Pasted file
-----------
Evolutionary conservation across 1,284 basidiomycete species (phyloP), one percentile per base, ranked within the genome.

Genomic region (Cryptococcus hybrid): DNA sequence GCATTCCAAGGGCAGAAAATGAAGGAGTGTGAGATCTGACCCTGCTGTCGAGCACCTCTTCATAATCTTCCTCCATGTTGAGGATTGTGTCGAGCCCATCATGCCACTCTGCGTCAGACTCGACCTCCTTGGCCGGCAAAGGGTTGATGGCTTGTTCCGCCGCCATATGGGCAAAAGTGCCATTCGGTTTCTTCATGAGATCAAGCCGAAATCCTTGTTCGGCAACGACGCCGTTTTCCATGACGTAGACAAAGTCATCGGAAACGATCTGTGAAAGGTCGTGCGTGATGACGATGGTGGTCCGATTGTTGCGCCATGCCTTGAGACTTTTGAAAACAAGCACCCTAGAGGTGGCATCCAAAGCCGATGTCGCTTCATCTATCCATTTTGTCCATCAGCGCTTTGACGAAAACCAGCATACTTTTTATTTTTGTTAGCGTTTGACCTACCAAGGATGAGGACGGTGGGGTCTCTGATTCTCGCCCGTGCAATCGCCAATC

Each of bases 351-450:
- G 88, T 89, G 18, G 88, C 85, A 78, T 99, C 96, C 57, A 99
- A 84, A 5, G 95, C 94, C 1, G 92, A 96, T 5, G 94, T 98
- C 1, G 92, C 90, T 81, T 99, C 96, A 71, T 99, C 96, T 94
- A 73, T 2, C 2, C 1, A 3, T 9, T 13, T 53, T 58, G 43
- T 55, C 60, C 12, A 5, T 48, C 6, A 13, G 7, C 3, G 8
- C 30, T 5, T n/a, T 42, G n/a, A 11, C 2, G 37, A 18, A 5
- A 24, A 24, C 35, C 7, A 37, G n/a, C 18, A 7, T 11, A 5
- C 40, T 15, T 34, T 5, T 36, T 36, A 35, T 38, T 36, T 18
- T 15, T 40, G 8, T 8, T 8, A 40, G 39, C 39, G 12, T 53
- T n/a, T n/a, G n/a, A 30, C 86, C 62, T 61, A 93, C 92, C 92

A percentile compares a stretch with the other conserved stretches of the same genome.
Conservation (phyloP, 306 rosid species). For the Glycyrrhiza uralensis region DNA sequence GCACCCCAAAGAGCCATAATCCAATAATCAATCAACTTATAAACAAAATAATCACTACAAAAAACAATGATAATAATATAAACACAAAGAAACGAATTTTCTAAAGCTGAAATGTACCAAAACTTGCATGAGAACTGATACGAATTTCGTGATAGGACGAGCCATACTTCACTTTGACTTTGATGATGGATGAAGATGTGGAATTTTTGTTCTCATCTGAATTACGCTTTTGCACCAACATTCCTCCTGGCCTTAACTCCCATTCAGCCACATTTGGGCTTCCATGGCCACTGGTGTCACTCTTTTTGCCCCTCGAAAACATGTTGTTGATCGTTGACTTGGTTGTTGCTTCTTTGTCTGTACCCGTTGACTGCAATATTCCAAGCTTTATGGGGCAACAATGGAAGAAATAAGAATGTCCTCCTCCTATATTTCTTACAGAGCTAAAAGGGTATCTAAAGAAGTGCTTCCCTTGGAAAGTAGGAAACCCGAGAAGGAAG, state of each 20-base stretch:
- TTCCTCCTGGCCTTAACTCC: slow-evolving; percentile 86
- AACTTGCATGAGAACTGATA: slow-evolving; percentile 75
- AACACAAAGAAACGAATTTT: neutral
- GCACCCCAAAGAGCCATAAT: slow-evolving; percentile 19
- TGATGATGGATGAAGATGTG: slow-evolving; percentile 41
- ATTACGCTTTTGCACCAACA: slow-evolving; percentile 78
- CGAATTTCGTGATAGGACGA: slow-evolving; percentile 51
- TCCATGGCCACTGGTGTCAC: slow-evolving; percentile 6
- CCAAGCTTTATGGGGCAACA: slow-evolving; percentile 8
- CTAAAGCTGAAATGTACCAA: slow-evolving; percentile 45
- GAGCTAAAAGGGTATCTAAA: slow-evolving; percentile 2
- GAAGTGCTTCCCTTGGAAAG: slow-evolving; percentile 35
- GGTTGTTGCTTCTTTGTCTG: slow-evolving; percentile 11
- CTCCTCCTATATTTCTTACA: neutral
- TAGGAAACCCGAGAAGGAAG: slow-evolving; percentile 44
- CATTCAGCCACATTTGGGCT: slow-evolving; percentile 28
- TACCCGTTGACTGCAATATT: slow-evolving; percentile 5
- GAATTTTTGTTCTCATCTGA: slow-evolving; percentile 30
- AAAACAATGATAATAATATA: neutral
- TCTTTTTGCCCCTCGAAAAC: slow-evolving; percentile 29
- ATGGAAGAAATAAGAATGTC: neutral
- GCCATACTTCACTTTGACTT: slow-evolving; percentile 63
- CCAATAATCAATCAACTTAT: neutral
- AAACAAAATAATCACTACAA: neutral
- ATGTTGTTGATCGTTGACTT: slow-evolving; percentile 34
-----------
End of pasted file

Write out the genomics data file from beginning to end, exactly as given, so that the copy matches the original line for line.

Evolutionary conservation across 1,284 basidiomycete species (phyloP), one percentile per base, ranked within the genome.

Genomic region (Cryptococcus hybrid): DNA sequence GCATTCCAAGGGCAGAAAATGAAGGAGTGTGAGATCTGACCCTGCTGTCGAGCACCTCTTCATAATCTTCCTCCATGTTGAGGATTGTGTCGAGCCCATCATGCCACTCTGCGTCAGACTCGACCTCCTTGGCCGGCAAAGGGTTGATGGCTTGTTCCGCCGCCATATGGGCAAAAGTGCCATTCGGTTTCTTCATGAGATCAAGCCGAAATCCTTGTTCGGCAACGACGCCGTTTTCCATGACGTAGACAAAGTCATCGGAAACGATCTGTGAAAGGTCGTGCGTGATGACGATGGTGGTCCGATTGTTGCGCCATGCCTTGAGACTTTTGAAAACAAGCACCCTAGAGGTGGCATCCAAAGCCGATGTCGCTTCATCTATCCATTTTGTCCATCAGCGCTTTGACGAAAACCAGCATACTTTTTATTTTTGTTAGCGTTTGACCTACCAAGGATGAGGACGGTGGGGTCTCTGATTCTCGCCCGTGCAATCGCCAATC

Each of bases 351-450:
- G 88, T 89, G 18, G 88, C 85, A 78, T 99, C 96, C 57, A 99
- A 84, A 5, G 95, C 94, C 1, G 92, A 96, T 5, G 94, T 98
- C 1, G 92, C 90, T 81, T 99, C 96, A 71, T 99, C 96, T 94
- A 73, T 2, C 2, C 1, A 3, T 9, T 13, T 53, T 58, G 43
- T 55, C 60, C 12, A 5, T 48, C 6, A 13, G 7, C 3, G 8
- C 30, T 5, T n/a, T 42, G n/a, A 11, C 2, G 37, A 18, A 5
- A 24, A 24, C 35, C 7, A 37, G n/a, C 18, A 7, T 11, A 5
- C 40, T 15, T 34, T 5, T 36, T 36, A 35, T 38, T 36, T 18
- T 15, T 40, G 8, T 8, T 8, A 40, G 39, C 39, G 12, T 53
- T n/a, T n/a, G n/a, A 30, C 86, C 62, T 61, A 93, C 92, C 92

A percentile compares a stretch with the other conserved stretches of the same genome.
Conservation (phyloP, 306 rosid species). For the Glycyrrhiza uralensis region DNA sequence GCACCCCAAAGAGCCATAATCCAATAATCAATCAACTTATAAACAAAATAATCACTACAAAAAACAATGATAATAATATAAACACAAAGAAACGAATTTTCTAAAGCTGAAATGTACCAAAACTTGCATGAGAACTGATACGAATTTCGTGATAGGACGAGCCATACTTCACTTTGACTTTGATGATGGATGAAGATGTGGAATTTTTGTTCTCATCTGAATTACGCTTTTGCACCAACATTCCTCCTGGCCTTAACTCCCATTCAGCCACATTTGGGCTTCCATGGCCACTGGTGTCACTCTTTTTGCCCCTCGAAAACATGTTGTTGATCGTTGACTTGGTTGTTGCTTCTTTGTCTGTACCCGTTGACTGCAATATTCCAAGCTTTATGGGGCAACAATGGAAGAAATAAGAATGTCCTCCTCCTATATTTCTTACAGAGCTAAAAGGGTATCTAAAGAAGTGCTTCCCTTGGAAAGTAGGAAACCCGAGAAGGAAG, state of each 20-base stretch:
- TTCCTCCTGGCCTTAACTCC: slow-evolving; percentile 86
- AACTTGCATGAGAACTGATA: slow-evolving; percentile 75
- AACACAAAGAAACGAATTTT: neutral
- GCACCCCAAAGAGCCATAAT: slow-evolving; percentile 19
- TGATGATGGATGAAGATGTG: slow-evolving; percentile 41
- ATTACGCTTTTGCACCAACA: slow-evolving; percentile 78
- CGAATTTCGTGATAGGACGA: slow-evolving; percentile 51
- TCCATGGCCACTGGTGTCAC: slow-evolving; percentile 6
- CCAAGCTTTATGGGGCAACA: slow-evolving; percentile 8
- CTAAAGCTGAAATGTACCAA: slow-evolving; percentile 45
- GAGCTAAAAGGGTATCTAAA: slow-evolving; percentile 2
- GAAGTGCTTCCCTTGGAAAG: slow-evolving; percentile 35
- GGTTGTTGCTTCTTTGTCTG: slow-evolving; percentile 11
- CTCCTCCTATATTTCTTACA: neutral
- TAGGAAACCCGAGAAGGAAG: slow-evolving; percentile 44
- CATTCAGCCACATTTGGGCT: slow-evolving; percentile 28
- TACCCGTTGACTGCAATATT: slow-evolving; percentile 5
- GAATTTTTGTTCTCATCTGA: slow-evolving; percentile 30
- AAAACAATGATAATAATATA: neutral
- TCTTTTTGCCCCTCGAAAAC: slow-evolving; percentile 29
- ATGGAAGAAATAAGAATGTC: neutral
- GCCATACTTCACTTTGACTT: slow-evolving; percentile 63
- CCAATAATCAATCAACTTAT: neutral
- AAACAAAATAATCACTACAA: neutral
- ATGTTGTTGATCGTTGACTT: slow-evolving; percentile 34